By Annaleise Parsons | Staff Writer
As Baylor starts to plan for a larger in-person semester next fall, long-term effects from COVID-19 could linger among the Baylor community including anxiety or depression, experts say.
Baylor President Dr. Linda Livingstone announced in her weekly email to the Baylor community that the fall semester was being planned to become more in-person, similar to the fall of 2019.
“As we start looking toward the fall semester, I want you to know that we are planning for a return to ‘normal’ campus operations beginning in August,” Livingstone wrote. “…We expect that the large majority of classes will return to in-person delivery; however, we are planning for an online option for courses with multiple sections.”
Dr. Thomas Fergus, an associate professor in the department of neuroscience and psychology, said long-term effects from COVID-19 would depend on each person’s experience and disposition before and during the pandemic.
“A lot depends on the person’s circumstance…if they got very sick themselves, a family or close friend got very sick or died from COVID-19, you are probably more likely to see continued lingering effects and that may revolve around depression or a sense of loss,” Fergus said.
Each person’s character traits also must be factored into the possibility of emotional long-term effects.
“If they were someone who was prone to negative emotions before the pandemic, the pandemic could serve as a stressor to heighten those concerns and they may be slower to go away following the pandemic,” Fergus said.
For those who didn’t have a significant negative experience, Fergus did say that there is a possibility that there may be “elevated health-related anxiety from the stress and change of behavior” such as social-distancing and mask mandates that was promoted for public-health safety.
When looking at the fall semester, there could be long-term mental health effects within students and instructors that may become more apparent as in-person events and classes appear.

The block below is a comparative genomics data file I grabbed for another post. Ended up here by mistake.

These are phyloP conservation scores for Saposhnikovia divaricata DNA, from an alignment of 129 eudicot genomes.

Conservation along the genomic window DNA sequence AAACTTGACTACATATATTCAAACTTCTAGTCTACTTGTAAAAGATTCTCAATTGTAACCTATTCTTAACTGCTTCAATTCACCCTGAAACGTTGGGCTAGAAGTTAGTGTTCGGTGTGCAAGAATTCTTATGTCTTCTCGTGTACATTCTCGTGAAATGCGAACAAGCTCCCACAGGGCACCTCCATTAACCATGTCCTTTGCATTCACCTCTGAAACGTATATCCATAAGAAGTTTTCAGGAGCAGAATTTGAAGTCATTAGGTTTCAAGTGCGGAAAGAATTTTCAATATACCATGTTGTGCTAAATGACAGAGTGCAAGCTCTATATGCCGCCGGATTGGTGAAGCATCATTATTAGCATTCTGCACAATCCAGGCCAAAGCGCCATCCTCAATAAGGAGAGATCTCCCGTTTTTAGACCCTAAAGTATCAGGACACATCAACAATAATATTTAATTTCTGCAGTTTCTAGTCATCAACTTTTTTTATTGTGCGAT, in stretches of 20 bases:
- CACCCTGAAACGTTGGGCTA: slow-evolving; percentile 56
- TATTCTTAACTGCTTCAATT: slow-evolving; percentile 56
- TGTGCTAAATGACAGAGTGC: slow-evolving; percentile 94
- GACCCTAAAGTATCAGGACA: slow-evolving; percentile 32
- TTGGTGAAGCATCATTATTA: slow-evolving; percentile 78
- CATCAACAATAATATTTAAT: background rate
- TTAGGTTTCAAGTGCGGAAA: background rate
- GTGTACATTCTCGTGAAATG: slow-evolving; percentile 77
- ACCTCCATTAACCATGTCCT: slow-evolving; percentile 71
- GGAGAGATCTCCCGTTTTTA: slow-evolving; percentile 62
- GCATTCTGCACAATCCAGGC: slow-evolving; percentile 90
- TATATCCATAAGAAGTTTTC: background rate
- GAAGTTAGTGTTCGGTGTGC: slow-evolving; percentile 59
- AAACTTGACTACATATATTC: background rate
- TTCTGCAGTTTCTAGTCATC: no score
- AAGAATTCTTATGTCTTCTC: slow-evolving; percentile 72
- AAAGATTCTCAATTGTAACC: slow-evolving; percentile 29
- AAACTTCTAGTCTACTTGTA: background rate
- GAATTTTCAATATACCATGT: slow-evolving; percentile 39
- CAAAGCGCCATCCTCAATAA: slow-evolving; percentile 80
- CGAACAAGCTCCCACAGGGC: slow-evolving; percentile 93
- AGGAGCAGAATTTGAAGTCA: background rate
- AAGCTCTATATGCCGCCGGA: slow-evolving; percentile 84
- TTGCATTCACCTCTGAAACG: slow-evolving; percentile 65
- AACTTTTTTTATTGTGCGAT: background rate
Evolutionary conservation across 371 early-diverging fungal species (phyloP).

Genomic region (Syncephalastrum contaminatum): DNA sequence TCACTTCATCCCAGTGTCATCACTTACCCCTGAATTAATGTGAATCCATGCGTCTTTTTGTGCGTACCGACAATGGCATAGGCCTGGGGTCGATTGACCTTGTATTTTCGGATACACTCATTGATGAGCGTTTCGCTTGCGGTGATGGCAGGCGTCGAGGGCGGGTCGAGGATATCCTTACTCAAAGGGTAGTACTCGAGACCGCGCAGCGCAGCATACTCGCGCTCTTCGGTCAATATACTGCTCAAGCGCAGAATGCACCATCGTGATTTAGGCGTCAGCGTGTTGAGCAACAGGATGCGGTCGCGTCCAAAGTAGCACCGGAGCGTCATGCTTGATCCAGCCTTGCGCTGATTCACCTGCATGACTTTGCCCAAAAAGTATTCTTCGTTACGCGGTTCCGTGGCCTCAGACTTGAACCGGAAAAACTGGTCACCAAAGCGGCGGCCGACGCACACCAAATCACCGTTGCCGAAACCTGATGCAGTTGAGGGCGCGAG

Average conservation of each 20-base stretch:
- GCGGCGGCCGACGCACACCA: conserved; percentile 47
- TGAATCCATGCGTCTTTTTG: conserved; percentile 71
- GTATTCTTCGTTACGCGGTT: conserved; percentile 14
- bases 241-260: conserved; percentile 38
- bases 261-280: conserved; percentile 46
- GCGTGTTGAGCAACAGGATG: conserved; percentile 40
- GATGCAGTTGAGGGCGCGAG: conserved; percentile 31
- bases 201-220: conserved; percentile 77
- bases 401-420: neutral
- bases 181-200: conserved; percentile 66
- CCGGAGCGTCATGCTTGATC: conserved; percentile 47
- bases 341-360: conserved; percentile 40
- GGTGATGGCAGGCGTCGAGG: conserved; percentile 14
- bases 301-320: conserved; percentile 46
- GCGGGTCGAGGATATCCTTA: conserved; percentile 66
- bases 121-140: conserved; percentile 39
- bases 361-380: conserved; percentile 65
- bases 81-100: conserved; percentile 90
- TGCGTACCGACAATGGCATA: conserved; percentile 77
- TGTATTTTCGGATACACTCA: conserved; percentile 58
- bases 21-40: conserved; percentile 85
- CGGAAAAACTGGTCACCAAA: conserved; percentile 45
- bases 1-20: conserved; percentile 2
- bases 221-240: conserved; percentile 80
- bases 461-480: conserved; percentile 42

While Fergus is not on the COVID-19 task force at Baylor or making official recommendations to the university, he does think that social distancing may increase the long-term mental health effects from the pandemic.
“Assuming that the mask mandate goes away…which may or may not happen from the university’s perspective, continuing to be in larger classrooms could be a benefit to students. There’s more distance, you feel like you have more space,” Fergus said. “I think that’s something that is likely to make people more comfortable.”
Jason Cook, the vice president of marketing and communications, said in an interview with Siegrid Massie, a broadcast reporter and anchor for LTVN, that more in-person class sections does require a lack of social distancing.
“The only way that will work to have that return of in-person classes is if we eliminate that social distancing component within classes,” Cook said.
The fall semester is five months away and Cook said that plans for the fall semester are dependent on the coronavirus and the vaccination efforts.
“We are continuing to be smart because COVID-19 is not simply going to go away. In terms of protections….our main push is right now is to strongly encourage students, faculty, and staff to get vaccinated.” Cook said.
As more vaccines have become available with all adults above the age of 16 in Texas being eligible, Baylor is not requiring vaccines at this point, Cook said. Baylor is, however, strongly encouraging them.
“The vaccines are going to be an important part of unlocking normalcy,” Cook said.
For those who may be suffering from mental health effects from the pandemic, the Baylor Counseling Center is available to help at 254-710-2467.